Europe needs broader approach in ‘Right to Repair’ legislation
The European Commission wants to make it easier for consumers to repair their products (or have them repaired). This is good news for our budget and the environment. But there is a lot to consider. Eight scientists from Leiden University, TU Delft, Erasmus University Rotterdam and Hogschool Rotterdam offer advice in a new white paper. "Better repairability requires a design approach that includes product, legislation, business model and consumer education."
There is an increasing number of European initiatives to legislate the right to repair. The 'Right to Repair' proposal, the 'Ecodesign Directive', and the 'Empowering Consumers' law for example. But the European Commission needs to consider many aspects when preparing legislation. Product design, legal aspects, business models and consumer behaviour all have a role to play if we really want to integrate 'repairability' into our daily lives. Eight scientists from Leiden University, TU Delft and Erasmus University Rotterdam offer their expertise. Discover some insights below.
The can-do consumer
Ruth Mugge, Professor at TU Delft writes that we as consumers hold the key to making the transition to repairability a success. "It is therefore important to influence consumer behaviour. For example, you can use the design of a product to spark the 'can do' spirit. Think of a light or an error message indicating that the battery needs to be replaced, for instance."
"Not repairability, but extending the total lifespan of products should be the ultimate goal," adds Professor at TU Delft Ruud Balkenende. "There could be a legally required warranty period that is somewhat longer than the average lifespan of the product. That would encourage manufacturers to design solid and repairable devices."
Tax materials more and wages less
Steve Kennedy, Associate Professor at Erasmus University Rotterdam notes that it pays more for companies to sell new products than to opt for repair. "In addition, there is the cheap labour in low-wage countries. Having products repaired across borders makes little sense because of the environmental impact, and repair in Europe is expensive because of wage rates. But with higher taxation on materials and lower taxation on labour, repair becomes more attractive and replacement less attractive."
Intellectual property of manufacturers will become a key discussion point.René Repasi, Erasmus University Rotterdam
3D printing your own parts
Professor at Erasmus University Rotterdam René Repasi wonders whether we are addressing the right party with 'Right to Repair'. "Independent repairers are perhaps more important than manufacturers. They note that spare parts are too expensive. If they get access to a spare parts register, they can 3D-print them themselves relatively cheaply. But many manufacturers are hesitant. They refer to the safety of their products and want to protect their intellectual property. This will be an important point of discussion."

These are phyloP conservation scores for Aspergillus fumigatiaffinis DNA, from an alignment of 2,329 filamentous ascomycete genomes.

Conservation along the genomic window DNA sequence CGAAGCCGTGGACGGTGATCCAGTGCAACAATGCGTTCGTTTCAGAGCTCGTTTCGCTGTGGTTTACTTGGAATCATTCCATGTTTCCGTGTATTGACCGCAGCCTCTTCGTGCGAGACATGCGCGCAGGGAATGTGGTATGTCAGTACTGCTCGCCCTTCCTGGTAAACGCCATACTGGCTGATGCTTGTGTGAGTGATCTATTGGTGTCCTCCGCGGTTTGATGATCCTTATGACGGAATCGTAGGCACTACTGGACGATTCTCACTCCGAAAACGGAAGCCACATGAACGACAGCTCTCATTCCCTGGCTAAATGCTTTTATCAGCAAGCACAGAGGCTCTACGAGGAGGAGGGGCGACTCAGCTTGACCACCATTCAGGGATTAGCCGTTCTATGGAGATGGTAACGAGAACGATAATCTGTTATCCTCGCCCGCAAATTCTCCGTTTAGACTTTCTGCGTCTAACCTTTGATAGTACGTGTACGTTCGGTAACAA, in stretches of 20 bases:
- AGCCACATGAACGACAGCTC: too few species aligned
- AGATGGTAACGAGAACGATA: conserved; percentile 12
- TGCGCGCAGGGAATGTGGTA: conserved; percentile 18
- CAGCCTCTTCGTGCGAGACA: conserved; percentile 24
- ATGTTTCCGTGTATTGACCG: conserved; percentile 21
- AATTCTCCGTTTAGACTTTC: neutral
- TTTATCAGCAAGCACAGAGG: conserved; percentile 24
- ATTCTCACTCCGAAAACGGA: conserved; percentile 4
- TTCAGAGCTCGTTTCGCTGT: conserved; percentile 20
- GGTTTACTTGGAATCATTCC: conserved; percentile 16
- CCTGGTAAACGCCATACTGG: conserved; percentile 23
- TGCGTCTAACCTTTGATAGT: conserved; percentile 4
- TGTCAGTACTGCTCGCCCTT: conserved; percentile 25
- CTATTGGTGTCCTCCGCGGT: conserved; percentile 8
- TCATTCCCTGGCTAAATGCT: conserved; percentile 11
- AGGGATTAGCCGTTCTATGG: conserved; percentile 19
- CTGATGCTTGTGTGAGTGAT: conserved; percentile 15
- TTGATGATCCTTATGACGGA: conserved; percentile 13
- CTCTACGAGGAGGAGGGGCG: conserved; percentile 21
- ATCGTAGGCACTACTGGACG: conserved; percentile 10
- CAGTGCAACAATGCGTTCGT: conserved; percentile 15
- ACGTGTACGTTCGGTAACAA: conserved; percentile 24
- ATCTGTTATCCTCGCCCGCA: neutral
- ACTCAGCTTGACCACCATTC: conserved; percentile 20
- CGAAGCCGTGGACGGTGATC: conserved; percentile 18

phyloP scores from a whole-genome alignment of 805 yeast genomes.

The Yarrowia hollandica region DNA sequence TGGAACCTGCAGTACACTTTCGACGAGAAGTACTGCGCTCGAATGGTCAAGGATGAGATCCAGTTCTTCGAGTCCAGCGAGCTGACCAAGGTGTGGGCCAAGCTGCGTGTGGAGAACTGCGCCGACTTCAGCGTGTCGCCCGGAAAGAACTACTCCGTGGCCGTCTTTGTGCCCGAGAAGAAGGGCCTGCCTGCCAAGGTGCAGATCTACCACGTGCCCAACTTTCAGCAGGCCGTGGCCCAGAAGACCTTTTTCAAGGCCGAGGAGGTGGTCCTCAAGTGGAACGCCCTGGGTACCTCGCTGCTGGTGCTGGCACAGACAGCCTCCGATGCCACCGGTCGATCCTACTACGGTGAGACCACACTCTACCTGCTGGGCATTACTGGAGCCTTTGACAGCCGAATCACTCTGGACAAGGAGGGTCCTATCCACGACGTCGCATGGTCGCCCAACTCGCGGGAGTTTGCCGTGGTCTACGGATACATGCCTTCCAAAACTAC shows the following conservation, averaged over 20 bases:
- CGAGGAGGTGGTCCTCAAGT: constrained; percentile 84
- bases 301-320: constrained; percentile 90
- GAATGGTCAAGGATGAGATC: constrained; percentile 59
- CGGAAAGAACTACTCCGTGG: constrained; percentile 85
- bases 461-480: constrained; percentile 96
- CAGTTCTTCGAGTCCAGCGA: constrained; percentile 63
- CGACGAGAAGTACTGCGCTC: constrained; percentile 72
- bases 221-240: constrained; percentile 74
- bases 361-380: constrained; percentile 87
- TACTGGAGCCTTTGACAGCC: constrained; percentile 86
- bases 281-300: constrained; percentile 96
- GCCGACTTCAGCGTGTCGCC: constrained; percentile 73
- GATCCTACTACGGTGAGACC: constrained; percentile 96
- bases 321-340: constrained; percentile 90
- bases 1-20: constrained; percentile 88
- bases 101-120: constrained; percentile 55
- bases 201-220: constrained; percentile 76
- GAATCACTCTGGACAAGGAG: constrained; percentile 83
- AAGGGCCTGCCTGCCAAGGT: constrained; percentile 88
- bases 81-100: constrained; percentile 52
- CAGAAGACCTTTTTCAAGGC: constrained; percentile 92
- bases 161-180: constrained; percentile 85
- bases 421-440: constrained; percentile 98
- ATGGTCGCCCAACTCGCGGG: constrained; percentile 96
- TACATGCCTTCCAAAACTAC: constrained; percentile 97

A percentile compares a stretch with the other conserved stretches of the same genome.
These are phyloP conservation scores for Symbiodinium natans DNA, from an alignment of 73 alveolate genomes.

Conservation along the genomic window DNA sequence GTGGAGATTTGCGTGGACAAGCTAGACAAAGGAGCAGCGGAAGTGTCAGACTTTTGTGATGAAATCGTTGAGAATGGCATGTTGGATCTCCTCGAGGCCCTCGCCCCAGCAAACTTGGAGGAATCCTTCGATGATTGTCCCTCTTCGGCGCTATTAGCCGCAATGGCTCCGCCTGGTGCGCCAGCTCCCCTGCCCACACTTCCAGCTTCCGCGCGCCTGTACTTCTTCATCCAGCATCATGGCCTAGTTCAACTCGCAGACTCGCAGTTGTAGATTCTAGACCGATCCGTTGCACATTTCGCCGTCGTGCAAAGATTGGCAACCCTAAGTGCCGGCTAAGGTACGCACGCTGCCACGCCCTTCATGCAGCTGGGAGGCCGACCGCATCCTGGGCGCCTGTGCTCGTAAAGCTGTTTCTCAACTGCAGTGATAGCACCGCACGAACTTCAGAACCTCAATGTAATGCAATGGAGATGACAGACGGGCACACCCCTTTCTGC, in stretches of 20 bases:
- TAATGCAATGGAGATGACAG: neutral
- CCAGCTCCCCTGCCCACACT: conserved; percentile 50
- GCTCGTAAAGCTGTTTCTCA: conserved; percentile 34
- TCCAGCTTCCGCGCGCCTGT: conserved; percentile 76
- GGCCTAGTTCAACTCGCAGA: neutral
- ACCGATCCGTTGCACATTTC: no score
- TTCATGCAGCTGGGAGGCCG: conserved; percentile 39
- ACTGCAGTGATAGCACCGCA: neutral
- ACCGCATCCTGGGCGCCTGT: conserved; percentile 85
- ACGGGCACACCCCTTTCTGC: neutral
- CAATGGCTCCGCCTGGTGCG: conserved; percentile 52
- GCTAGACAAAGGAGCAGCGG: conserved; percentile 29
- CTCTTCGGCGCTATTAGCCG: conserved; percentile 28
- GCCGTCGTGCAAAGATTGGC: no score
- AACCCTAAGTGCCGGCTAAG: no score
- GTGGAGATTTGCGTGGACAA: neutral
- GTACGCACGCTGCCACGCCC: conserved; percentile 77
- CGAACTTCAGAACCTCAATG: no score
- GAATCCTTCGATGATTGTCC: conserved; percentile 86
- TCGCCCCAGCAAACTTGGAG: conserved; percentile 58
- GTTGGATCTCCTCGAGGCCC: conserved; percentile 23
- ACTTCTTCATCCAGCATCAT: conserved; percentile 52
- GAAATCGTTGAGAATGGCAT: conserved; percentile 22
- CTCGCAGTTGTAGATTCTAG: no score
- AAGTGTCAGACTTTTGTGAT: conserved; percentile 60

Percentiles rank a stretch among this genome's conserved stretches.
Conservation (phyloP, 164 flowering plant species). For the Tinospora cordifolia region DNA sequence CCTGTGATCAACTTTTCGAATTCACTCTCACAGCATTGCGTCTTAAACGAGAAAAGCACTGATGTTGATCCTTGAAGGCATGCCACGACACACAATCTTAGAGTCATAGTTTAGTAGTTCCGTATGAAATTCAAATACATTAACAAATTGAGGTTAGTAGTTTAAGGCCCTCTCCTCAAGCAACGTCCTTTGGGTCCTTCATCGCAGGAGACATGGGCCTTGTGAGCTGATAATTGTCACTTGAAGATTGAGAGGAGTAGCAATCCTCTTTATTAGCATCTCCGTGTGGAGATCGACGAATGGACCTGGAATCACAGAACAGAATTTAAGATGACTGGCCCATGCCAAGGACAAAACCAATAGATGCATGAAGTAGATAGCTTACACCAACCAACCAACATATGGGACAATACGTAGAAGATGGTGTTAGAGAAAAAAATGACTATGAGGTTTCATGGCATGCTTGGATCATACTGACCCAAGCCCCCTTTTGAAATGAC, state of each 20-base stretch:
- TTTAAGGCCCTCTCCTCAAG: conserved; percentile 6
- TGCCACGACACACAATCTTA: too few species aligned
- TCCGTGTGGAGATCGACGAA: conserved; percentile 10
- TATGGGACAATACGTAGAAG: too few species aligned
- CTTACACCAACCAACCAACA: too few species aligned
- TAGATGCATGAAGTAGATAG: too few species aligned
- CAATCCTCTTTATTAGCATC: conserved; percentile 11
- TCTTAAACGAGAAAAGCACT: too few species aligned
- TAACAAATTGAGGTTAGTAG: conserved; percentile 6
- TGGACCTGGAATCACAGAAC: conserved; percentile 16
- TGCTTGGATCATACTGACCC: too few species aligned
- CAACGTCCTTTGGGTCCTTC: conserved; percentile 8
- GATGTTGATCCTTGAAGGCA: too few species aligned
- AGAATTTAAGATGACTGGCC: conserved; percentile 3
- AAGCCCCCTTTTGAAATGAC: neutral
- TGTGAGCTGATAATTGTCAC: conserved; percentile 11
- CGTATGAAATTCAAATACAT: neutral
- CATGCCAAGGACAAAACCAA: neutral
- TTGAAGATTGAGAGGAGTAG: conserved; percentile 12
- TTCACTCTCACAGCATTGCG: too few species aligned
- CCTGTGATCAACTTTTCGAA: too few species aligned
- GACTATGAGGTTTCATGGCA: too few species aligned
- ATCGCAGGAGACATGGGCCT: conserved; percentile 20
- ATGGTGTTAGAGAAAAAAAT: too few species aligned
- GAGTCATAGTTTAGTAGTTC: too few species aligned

More on the white paper
This white paper can be found here and is an initiative of TU Delft Faculty of Industrial Design Engineering and the Leiden-Delft-Erasmus Centre for Sustainability and includes contributions from:
- Conny Bakker, professor Circular and Sustainable Design, TU Delft and vice-president of the Circular Industries Hub at Leiden-Delft-Erasmus Centre for Sustainability
- René Repasi, professor Public and Private Interests, Erasmus University Rotterdam
- Alex Geert Castermans, professor Private Law, Leiden University
- Steve Kennedy, researcher Business Sustainability, Erasmus University Rotterdam
- Stefano Cucurachi, researcher Industrial Ecology, Leiden University
- Bas Flipsen, senior lecturer Circular Product Architecture Design, TU Delft
- Ruud Balkenende, professor of Circular Product Design, TU Delft
- Ruth Mugge, professor of Design for Sustainable Consumer Behaviour, TU Delft
- Marcel den Hollander, Lector Circular Design & Manufacturing, Hogeschool Rotterdam
- Ellen Loots, assistant professor cultural organizations and creative entrepreneurship, Erasmus University Rotterdam
- Willem Lijmbach, R&D-manager Freudenberg Home and Cleaning Solutions
- Bart van Straten, CEO Van Straten Medical
- Jan van Os, Innovatie- en Duurzaamheidsmanager ATAG Nederland
- De Consumentenbond
- Techniek Nederland
The white paper will be presented on 13 November 2023 at the Meet-Up 'From disposable economy to repair society'. This is an event of TU Delft, faculty of Industrial Design Engineering, the Leiden-Delft-Erasmus Centre for Sustainability and Techniek Nederland. If you would like to participate in this Meet-Up, please go to www.centre-for-sustainability.nl for registration and programme.
For more information about the paper and interview requests, please contact the Leiden-Delft-Erasmus Centre for Sustainability via Ester Segers.